HEOA requires the prohibition of the following activities:
- Participating in a revenue-sharing arrangement with any lender. The HEOA defines “revenue-sharing arrangement” to mean any arrangement between an institution and a lender under which the lender makes private education loans to students attending the institution (or to the families of those students), the institution recommends the lender or the loan products of the lender and, in exchange, the lender pays a fee or provides other material benefits, including revenue or profit-sharing, to the institution or to its officers, employees, or agents;
- Receiving gifts from a lender, guaranty agency or loan servicer. No officer or employee of an institution’s financial aid office (or an employee or agent who otherwise has responsibilities with respect to educational loans) may solicit or accept any gift from a lender, guarantor, or servicer of education loans. The regulations define a “gift” as any gratuity, favor, discount, entertainment, hospitality, loan, or other item having monetary value of more than a de minimis amount. However, a gift does not include (1) standard materials, activities, or programs relating to a loan, default aversion, or financial literacy, such as a brochure, workshop or training; (2) food, training, or informational material provided as part of a training session designed to improve the service of a lender, guarantor, or servicer if the training contributes to the professional development of the institution’s officer, employee or agent; (3) favorable terms and benefits on an education loan provided to a student employed by the institution, if those terms and benefits are comparable to those provided to all students at the institution; (4) entrance and exit counseling, provided that the institution’s staff are in control of the counseling and the counseling does not promote the services of a specific lender; (5) philanthropic contributions from a lender, guarantor, or servicer that are unrelated to education loans, or any contribution that is not made in exchange for advantage related to education loans, and; (6) State education grants, scholarships, or financial aid funds administered by or on behalf of a State;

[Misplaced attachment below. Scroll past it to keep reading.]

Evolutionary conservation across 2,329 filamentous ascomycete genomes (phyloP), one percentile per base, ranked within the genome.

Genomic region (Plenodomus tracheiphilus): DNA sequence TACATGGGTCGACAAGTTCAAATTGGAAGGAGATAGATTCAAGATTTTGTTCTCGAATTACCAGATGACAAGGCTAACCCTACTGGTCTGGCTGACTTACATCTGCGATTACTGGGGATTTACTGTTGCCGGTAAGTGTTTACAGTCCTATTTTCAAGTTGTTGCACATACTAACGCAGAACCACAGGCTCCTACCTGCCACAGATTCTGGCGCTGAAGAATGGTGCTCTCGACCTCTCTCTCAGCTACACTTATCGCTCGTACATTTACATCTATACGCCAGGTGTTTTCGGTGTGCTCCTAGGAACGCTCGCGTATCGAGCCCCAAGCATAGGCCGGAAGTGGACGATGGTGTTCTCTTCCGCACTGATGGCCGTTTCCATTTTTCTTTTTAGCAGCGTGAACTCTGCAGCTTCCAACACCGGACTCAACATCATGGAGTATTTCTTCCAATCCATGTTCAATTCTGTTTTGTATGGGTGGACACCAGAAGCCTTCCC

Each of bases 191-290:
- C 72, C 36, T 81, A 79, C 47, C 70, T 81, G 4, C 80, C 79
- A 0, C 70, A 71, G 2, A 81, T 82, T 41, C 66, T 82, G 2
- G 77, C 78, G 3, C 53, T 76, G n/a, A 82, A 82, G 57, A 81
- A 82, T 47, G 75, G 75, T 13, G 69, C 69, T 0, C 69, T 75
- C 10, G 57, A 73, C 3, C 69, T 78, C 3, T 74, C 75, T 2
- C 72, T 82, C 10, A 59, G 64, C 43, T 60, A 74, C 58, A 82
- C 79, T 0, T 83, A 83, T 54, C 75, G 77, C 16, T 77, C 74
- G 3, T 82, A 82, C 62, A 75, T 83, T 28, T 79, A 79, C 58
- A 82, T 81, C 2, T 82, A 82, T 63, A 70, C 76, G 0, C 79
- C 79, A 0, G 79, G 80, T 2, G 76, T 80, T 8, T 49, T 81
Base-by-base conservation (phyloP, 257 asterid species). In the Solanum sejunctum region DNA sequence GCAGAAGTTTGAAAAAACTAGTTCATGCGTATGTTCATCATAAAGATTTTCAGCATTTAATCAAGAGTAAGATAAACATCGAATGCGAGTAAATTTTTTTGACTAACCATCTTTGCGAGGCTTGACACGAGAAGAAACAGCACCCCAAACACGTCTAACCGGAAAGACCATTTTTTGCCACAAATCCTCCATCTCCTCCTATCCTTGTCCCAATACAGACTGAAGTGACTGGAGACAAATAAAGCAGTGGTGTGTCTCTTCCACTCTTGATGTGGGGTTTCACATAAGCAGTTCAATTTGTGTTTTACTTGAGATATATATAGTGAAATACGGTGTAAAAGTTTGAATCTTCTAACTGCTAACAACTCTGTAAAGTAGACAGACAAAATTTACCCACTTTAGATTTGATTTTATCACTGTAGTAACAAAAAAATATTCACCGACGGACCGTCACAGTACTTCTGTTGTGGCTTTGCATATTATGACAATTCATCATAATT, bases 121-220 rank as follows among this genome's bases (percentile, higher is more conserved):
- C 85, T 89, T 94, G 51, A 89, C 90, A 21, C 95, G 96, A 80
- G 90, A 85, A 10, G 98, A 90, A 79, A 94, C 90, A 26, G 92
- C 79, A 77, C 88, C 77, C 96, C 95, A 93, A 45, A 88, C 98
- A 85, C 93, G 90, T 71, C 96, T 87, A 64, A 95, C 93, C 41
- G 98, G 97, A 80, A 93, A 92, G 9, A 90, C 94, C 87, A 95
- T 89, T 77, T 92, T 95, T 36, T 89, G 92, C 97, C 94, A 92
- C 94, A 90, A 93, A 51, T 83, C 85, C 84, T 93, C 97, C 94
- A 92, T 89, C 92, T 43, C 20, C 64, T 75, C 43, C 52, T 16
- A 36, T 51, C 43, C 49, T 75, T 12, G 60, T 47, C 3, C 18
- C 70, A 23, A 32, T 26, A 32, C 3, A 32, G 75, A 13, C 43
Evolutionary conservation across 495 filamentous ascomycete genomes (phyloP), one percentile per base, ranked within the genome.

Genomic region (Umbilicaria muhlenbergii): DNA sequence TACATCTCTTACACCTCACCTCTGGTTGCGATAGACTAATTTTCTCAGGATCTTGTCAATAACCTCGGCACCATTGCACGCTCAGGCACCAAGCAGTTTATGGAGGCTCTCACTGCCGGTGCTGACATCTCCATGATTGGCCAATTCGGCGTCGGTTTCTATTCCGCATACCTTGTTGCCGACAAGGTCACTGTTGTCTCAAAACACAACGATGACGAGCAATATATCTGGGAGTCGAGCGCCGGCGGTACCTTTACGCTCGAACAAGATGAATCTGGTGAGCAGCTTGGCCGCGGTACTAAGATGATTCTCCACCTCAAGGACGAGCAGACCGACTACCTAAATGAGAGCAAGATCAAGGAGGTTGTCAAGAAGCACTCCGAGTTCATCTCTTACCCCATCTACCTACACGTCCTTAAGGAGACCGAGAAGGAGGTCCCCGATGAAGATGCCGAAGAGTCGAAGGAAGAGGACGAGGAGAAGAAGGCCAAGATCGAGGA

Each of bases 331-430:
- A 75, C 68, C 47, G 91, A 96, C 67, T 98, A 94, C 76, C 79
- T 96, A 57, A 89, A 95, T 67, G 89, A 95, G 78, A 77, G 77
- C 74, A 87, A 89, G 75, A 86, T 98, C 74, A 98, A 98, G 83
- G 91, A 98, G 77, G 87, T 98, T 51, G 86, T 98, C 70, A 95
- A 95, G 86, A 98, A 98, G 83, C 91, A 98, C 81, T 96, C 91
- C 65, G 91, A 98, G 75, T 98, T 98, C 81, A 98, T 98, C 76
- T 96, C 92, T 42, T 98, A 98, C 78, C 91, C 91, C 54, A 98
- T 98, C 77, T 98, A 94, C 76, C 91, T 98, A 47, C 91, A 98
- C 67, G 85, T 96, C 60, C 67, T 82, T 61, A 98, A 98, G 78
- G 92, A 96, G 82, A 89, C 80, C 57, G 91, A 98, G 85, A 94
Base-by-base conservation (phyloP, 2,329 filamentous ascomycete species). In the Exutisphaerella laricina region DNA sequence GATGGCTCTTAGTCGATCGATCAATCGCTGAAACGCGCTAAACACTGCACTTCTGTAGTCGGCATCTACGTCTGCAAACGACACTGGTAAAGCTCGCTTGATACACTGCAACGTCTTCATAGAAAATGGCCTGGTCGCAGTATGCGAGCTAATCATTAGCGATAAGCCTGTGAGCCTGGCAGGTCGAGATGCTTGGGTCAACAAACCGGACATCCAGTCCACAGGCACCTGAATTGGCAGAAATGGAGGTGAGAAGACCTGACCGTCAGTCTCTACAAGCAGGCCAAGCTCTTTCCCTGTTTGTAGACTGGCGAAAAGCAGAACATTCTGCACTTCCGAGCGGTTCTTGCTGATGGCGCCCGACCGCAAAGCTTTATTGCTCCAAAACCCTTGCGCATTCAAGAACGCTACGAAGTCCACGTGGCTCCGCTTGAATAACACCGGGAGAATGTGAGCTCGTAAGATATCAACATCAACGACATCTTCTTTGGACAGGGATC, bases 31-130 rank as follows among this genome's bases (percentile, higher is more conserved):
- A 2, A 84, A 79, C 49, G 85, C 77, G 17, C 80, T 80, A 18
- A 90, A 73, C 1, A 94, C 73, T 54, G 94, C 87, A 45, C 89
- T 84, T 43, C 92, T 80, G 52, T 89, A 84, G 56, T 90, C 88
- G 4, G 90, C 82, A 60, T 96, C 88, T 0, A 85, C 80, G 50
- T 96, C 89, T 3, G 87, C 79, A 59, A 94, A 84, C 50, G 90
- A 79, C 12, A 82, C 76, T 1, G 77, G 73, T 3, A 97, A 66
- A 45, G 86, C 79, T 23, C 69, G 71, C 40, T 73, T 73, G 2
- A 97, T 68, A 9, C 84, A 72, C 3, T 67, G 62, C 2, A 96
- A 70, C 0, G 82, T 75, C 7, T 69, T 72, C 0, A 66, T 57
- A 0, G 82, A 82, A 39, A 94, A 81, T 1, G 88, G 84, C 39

- Accepting from a lender, or an affiliate of any lender, any fee, payment, or other financial benefit as compensation for any type of consulting arrangement or contract to provide services to or on behalf of a lender relating to education loans;
- Steering borrowers to particular lenders or delaying loan certifications. For any first-time borrower, an institution may not assign, through the award packaging or other methods, the borrower’s loan to a particular lender. In addition, the institution may not refuse to certify, or delay the certification, of any loan based on the borrower’s selection of a particular lender or guaranty agency;
- Requesting or accepting from any lender any offer of funds for private loans, including funds for an opportunity pool loan, to students in exchange for providing concessions or promises to the lender for a specific number of private education loans made, insured, or guaranteed, a specified loan volume, or a preferred lender arrangement. An “opportunity pool loan” is defined as a private education loan made by a lender to a student attending the institution or the family member of such a student that involves a payment, directly or indirectly, by such institution of points, premiums, additional interest, or financial support to such lender for the purpose of such lender extending credit to the student or the family;